Constipation in children: 7 tips that work every time

Constipation in children is very common—and yet it can take a while to be diagnosed and therefore treated—because its symptoms can be different from those experienced as an adult. Here’s a quick look at the main symptoms and the natural solutions that can be put in place quickly to relieve your child.

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How does constipation manifest itself in children?

Pediatric constipation often goes unnoticed because its symptoms are not necessarily similar to those of chronic constipation in adults. 

In fact, constipation in children can cause

  • Severe stomach ache
  • A drastic reduction or even complete loss of appetite—and even nausea
  • Pain during defecation and even, in the long term, faecal incontinence… This can have serious consequences for your child’s self-esteem.

It is therefore essential to consult a doctor at the first alarming signs—especially if you notice that your child defecates less than 4 times a week. 

Parent tip: beware, contrary to what you might think—your child can be constipated even if their stools are soft when they defecate… In fact, chronic constipation can lead to the formation of “plugs” in the intestine which, when evacuated, result in very soft stools. 

What causes paediatric constipation?

Paediatric constipation can be caused by many factors and often occurs at the age of potty training, but it can occur as early as 6 months of age. It is usually referred to as “functional,” meaning that it does not have an organic etiology (i.e., it is not the result of an organ dysfunction).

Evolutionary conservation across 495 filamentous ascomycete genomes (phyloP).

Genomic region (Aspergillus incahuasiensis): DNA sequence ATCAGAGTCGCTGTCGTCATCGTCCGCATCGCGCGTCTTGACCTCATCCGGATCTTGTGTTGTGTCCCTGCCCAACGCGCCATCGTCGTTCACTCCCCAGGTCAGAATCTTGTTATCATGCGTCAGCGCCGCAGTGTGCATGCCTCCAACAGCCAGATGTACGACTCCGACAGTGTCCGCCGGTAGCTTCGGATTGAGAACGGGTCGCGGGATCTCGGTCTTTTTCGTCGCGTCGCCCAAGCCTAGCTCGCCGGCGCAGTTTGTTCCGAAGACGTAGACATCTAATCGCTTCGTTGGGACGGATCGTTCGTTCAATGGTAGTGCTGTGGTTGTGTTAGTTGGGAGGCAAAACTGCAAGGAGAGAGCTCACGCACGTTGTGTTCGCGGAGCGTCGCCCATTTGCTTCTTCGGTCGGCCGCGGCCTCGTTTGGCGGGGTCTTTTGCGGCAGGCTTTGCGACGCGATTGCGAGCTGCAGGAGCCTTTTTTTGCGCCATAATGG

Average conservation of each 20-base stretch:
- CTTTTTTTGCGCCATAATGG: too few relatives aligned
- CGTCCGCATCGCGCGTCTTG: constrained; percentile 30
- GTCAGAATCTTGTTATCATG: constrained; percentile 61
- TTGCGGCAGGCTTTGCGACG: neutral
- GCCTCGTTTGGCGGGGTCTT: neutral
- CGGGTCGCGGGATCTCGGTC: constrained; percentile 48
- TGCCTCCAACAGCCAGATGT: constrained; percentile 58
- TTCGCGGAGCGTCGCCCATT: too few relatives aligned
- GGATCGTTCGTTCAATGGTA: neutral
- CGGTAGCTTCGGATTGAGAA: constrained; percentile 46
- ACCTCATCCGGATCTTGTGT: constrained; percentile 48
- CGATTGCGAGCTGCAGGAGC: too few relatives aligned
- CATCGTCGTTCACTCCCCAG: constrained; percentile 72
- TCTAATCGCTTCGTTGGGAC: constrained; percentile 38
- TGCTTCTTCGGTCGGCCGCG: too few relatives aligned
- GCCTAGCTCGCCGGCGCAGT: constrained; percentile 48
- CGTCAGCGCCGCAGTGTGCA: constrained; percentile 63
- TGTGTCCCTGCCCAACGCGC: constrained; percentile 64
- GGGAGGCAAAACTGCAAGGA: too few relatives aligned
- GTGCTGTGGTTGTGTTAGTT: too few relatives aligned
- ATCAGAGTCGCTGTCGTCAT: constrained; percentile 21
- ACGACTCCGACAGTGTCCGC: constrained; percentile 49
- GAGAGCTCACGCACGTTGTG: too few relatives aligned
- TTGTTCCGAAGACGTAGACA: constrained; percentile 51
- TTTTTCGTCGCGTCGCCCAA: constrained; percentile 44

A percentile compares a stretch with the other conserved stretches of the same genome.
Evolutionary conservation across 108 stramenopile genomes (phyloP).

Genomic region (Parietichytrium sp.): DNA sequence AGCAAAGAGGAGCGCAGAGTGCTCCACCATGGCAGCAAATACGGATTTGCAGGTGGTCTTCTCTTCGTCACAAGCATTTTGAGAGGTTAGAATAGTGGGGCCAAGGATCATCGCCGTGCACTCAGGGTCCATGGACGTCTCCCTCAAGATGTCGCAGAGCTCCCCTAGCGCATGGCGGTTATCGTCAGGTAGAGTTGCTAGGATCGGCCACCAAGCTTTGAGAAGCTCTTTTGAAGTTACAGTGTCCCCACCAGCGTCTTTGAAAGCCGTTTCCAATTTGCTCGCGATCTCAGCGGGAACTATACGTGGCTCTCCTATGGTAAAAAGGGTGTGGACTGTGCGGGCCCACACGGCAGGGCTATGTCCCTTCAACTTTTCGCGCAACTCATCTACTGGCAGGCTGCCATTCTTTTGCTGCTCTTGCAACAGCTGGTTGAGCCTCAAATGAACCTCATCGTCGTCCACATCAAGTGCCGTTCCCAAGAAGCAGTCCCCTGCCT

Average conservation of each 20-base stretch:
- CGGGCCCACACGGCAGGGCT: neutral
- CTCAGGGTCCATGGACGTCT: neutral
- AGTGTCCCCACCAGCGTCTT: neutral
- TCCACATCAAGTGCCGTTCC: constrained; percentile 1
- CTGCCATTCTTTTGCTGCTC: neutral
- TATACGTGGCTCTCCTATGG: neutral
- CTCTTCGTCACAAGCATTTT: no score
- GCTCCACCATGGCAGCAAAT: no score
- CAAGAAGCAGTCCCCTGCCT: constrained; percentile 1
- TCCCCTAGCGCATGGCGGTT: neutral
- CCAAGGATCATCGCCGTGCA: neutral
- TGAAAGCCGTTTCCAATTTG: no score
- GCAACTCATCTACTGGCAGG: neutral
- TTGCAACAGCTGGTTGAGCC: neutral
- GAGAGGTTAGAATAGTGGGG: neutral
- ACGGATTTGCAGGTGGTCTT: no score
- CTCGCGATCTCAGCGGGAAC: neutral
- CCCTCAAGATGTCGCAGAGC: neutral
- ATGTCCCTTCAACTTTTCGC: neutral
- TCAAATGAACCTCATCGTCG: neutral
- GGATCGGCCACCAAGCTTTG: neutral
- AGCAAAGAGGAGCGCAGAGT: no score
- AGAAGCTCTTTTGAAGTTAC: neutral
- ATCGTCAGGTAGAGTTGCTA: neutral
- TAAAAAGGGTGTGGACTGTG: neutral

Encopresis

In many cases, constipation occurs when the child has had a painful bowel movement and, in order not to suffer, holds the stool. This is called encopresis. This leads to alternating episodes of constipation and incontinence, due to the formation of faecal impaction (the famous “plugs”, mentioned above).

The goal: soft, painless stools!

To relieve and cure your child, a series of actions must be implemented with the help of your doctor:

Tip 1: Keep an eye on the physical signs

Does your child squat with their heels stuck under their buttocks? Do they rock or walk stiffly on tiptoe? Do they cross their legs and look uncomfortable? If so, there is a good chance that they are trying to hold in their stool and that their urge to defecate is disappearing. At these times, you can encourage your child to relax and loosen the muscles in their body.

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Tip 2: Change your attitude

For many parents, the fact that their child soils his or her underpants is a source of immense frustration… We often think (wrongly!) that our child is even doing it on purpose. But this is not the case! As your child holds back to avoid pain, their stool becomes harder and faecal incontinence comes in because of the engorgement that occurs around the hard stool stuck in their rectum.

Tip 3: Adjust your routine